Posts Tagged ‘Santa Fe’

Lost islands of our lives

June 24, 2019

There are episodes that are cut off from the great river of our lives. These are weeks or months or even years with no connection to our present day. We haven’t returned to these places; we don’t tell stories about the events that took place then; we aren’t in contact — not even ersatz social media contact — with any of the people.

These episodes can feel like dreams. Like ancient cities lost in the jungle. Like islands that were once part of the mainland but then isolated by continental drift — our own personal Galapagos, where time stops and the beaches are pristine and the animals never learn to fear humans.

For me, one of these times is the spring I spent in Santa Fe in 1978.

Downtown-SantaFe

Downtown Santa Fe

I took the semester off from my East Coast college and through some random decisions ended up working as a waitress in a deli/bar on the main square. In retrospect, I was throwing things at the wall to see what might stick. Imagining myself as a writer, wanting to experience America beyond Manhattan and Cambridge, creating a life from scratch among utter strangers. I stayed for a while in a Jesus freak commune and met Vietnam vets and fended off harassing bar patrons and had a crush on a soulful-eyed, beautiful Latino construction worker who barely noticed me and drank a lot of peppermint schnapps and then one night died in a car crash on one of New Mexico’s winding mountain roads.

When spring ended, I returned to Cambridge and college. I’ve never been back to Santa Fe. I don’t remember – perhaps never knew? — the last names of any of the people I met there.

It became a Galapagos island. It stood apart; my history moved forward elsewhere. As decades passed, I thought about those months less often.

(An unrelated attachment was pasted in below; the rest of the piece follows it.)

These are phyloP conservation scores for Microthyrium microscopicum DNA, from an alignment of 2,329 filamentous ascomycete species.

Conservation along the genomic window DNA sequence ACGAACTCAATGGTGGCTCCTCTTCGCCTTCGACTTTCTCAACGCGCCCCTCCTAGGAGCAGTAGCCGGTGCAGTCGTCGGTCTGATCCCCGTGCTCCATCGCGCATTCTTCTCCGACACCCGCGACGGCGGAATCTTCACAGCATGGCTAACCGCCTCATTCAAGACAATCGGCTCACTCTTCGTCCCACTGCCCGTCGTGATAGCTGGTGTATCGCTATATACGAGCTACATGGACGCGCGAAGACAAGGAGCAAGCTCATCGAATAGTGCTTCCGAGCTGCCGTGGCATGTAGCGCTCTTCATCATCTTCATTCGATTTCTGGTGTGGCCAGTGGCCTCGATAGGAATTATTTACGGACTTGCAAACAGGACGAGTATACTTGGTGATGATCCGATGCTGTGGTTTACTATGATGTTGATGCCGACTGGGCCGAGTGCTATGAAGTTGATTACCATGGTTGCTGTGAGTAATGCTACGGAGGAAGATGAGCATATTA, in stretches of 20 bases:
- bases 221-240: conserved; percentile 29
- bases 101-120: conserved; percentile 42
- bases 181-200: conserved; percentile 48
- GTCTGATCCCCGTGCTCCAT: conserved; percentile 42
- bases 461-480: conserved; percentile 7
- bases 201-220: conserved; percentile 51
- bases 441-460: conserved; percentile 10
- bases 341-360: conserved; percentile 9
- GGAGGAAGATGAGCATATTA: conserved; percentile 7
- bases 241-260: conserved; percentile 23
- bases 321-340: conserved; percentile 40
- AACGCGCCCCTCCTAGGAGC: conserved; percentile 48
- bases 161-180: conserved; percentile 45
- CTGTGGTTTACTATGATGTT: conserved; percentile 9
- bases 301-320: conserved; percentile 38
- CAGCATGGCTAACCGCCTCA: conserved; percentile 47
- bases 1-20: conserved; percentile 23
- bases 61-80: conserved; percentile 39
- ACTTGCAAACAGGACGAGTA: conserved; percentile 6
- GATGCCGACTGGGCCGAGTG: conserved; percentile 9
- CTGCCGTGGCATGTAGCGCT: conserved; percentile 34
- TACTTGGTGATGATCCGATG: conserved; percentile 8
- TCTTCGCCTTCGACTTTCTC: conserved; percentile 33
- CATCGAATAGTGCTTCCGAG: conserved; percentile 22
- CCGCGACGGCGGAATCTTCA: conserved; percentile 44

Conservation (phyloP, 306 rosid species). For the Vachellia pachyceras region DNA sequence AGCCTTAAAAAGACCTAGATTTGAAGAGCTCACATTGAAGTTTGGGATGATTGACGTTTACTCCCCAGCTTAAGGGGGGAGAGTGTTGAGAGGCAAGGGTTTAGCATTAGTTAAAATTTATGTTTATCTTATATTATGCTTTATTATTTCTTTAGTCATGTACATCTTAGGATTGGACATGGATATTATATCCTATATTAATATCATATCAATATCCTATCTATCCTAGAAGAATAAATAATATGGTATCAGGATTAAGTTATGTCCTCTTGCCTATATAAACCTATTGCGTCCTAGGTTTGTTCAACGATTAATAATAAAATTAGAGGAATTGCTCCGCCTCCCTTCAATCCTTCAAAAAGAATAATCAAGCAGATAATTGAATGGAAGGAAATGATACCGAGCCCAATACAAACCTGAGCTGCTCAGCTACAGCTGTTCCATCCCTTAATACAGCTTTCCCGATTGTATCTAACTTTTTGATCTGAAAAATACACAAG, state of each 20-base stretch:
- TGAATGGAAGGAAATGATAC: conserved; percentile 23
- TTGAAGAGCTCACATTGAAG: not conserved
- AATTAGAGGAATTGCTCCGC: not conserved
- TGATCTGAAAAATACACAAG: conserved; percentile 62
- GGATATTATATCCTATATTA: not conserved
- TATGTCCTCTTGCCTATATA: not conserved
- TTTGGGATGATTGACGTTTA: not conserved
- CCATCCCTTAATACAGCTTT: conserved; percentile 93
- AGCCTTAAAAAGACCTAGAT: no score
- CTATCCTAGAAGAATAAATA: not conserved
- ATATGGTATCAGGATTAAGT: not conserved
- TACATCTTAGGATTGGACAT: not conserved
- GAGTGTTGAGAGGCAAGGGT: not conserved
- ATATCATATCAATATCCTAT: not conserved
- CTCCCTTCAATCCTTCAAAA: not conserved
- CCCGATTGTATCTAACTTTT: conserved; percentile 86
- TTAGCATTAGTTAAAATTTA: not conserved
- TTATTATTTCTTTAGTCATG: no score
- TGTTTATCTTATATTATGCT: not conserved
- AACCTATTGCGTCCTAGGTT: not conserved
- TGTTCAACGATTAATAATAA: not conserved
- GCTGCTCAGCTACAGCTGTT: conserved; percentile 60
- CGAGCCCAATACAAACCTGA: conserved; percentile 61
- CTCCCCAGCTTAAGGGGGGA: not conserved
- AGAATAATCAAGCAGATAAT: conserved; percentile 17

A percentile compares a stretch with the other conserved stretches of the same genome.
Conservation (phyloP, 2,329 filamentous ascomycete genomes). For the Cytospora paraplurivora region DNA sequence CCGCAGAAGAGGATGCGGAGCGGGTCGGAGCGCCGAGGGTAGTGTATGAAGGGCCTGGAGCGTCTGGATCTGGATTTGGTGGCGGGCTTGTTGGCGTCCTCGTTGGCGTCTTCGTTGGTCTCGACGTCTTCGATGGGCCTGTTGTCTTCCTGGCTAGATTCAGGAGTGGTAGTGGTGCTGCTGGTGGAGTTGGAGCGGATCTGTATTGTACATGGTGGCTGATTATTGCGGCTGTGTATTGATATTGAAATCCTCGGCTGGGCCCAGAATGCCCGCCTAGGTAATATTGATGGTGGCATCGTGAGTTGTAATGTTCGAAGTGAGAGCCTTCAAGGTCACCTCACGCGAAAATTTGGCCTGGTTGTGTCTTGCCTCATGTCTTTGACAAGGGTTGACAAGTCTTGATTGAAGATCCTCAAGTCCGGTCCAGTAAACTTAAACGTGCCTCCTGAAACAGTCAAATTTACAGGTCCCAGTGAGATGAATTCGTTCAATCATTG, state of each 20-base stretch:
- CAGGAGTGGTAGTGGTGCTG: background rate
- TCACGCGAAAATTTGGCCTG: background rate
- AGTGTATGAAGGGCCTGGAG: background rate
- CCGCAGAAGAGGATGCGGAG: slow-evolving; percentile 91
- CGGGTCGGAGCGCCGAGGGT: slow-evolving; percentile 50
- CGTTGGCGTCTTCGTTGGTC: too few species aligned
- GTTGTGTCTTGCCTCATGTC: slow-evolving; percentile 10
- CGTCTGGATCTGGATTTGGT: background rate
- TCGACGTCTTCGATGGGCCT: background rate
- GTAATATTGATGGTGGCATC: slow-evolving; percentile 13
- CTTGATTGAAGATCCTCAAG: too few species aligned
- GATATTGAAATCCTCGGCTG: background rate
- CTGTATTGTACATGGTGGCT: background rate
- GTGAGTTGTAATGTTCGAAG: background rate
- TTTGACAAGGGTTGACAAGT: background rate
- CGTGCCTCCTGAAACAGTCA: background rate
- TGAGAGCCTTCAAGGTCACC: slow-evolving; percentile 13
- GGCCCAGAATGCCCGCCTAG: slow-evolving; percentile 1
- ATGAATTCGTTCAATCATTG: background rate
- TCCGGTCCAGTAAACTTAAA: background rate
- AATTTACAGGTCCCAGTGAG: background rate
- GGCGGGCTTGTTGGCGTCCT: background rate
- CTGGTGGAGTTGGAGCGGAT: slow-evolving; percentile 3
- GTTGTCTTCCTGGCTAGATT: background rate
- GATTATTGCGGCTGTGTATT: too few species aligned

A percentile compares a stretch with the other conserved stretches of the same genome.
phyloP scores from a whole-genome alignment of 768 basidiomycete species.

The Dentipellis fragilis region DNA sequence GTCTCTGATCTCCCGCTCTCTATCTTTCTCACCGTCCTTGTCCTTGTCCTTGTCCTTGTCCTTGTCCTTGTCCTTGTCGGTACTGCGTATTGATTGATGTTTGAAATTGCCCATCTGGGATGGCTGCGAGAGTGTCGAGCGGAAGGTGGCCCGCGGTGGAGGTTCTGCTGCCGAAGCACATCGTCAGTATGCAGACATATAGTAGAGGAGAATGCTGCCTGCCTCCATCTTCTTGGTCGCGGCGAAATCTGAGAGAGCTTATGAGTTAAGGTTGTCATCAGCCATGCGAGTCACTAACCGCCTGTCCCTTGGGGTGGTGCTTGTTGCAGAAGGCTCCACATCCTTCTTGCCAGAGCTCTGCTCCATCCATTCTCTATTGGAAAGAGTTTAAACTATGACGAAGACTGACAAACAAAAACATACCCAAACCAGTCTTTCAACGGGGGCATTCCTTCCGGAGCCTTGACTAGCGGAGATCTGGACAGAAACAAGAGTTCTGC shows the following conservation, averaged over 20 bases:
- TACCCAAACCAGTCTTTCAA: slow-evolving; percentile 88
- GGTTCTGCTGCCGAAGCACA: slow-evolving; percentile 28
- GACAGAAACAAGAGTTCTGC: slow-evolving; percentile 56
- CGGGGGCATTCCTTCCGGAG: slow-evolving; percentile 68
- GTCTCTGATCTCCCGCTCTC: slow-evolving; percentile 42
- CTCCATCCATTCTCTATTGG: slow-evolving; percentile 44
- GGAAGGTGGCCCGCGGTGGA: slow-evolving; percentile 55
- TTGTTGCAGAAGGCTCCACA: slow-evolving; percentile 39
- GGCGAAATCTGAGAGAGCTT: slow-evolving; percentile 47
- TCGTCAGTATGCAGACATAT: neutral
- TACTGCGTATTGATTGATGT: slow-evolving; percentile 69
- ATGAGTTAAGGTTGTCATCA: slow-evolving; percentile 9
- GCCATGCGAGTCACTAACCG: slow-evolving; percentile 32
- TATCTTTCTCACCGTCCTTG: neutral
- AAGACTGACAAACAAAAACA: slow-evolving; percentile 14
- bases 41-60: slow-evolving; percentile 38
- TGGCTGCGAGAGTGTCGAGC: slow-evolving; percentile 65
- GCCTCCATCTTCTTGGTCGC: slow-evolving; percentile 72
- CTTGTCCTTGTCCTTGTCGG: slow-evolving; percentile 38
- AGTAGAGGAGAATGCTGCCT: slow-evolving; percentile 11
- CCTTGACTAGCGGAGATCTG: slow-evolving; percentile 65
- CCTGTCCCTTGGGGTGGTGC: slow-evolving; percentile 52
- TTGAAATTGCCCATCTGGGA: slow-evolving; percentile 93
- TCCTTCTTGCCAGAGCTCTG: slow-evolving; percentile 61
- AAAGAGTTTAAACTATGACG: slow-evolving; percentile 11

But among the encounters I had that spring was one with a marginal and short-lived literary magazine called Read Street, after one of the streets in Santa Fe. It was started by an unlikely character – a loud, crass, heavily-accented New York man who wore tinted aviator sunglasses in that late-70s “on the make” style. He was someone you’d expect to find managing an L.A. rock band, not running a little literary magazine. I think I had a short story published in it. I think he tried to pursue me and so I backed away from the magazine.

There’s nothing else I remember about that particular aspect of my Santa Fe time… except for a poem published in the magazine that stuck with me through all these decades. I had attended an event where the poet, a Native American woman, read it aloud: I was struck by her long, dark hair, her gleaming talent, and her age,  just a few years older than me.

The phrase I remembered from her poem was “cuchillo moon.”

Her name, which I have also remembered all these years, was Joy Harjo.

Last week she was declared the Poet Laureate of the United States.

And so the modern scientific research vessel – or is it a touristic cruise ship? – pulls up to my Galapagos island.  Private, dreamlike memories are abruptly anchored to  2019 news headlines. I’m not sure if something has been lost or something gained.

But… congratulations, Joy Harjo! So well deserved.

And here is that poem, which I was able to track down, thanks to Our Friend the Internet. (It’s from her 1983 collection, She Had Some Horses. Unfortunately, the blog template doesn’t allow me to reproduce the exact formatting.)

Cuchillo

By Joy Harjo

cuchillo
sky
is blood filling up my belly

cuchillo
moon
is a white horse thundering down
over the edge
of a raw red cliff

cuchillo
heart
is the one who leaves me
at midnight
for another lover

cuchillo
dog
is the noise of chains and collar
straining at the neck to bite
the smell of my ankles

cuchillo
silver
is the shell of black sky
spinning around inside
my darker eyes

cuchillo
dreams
are the living bones that want out
of this voice dangling
that calls itself
knife
(cuchillo).

Advertisements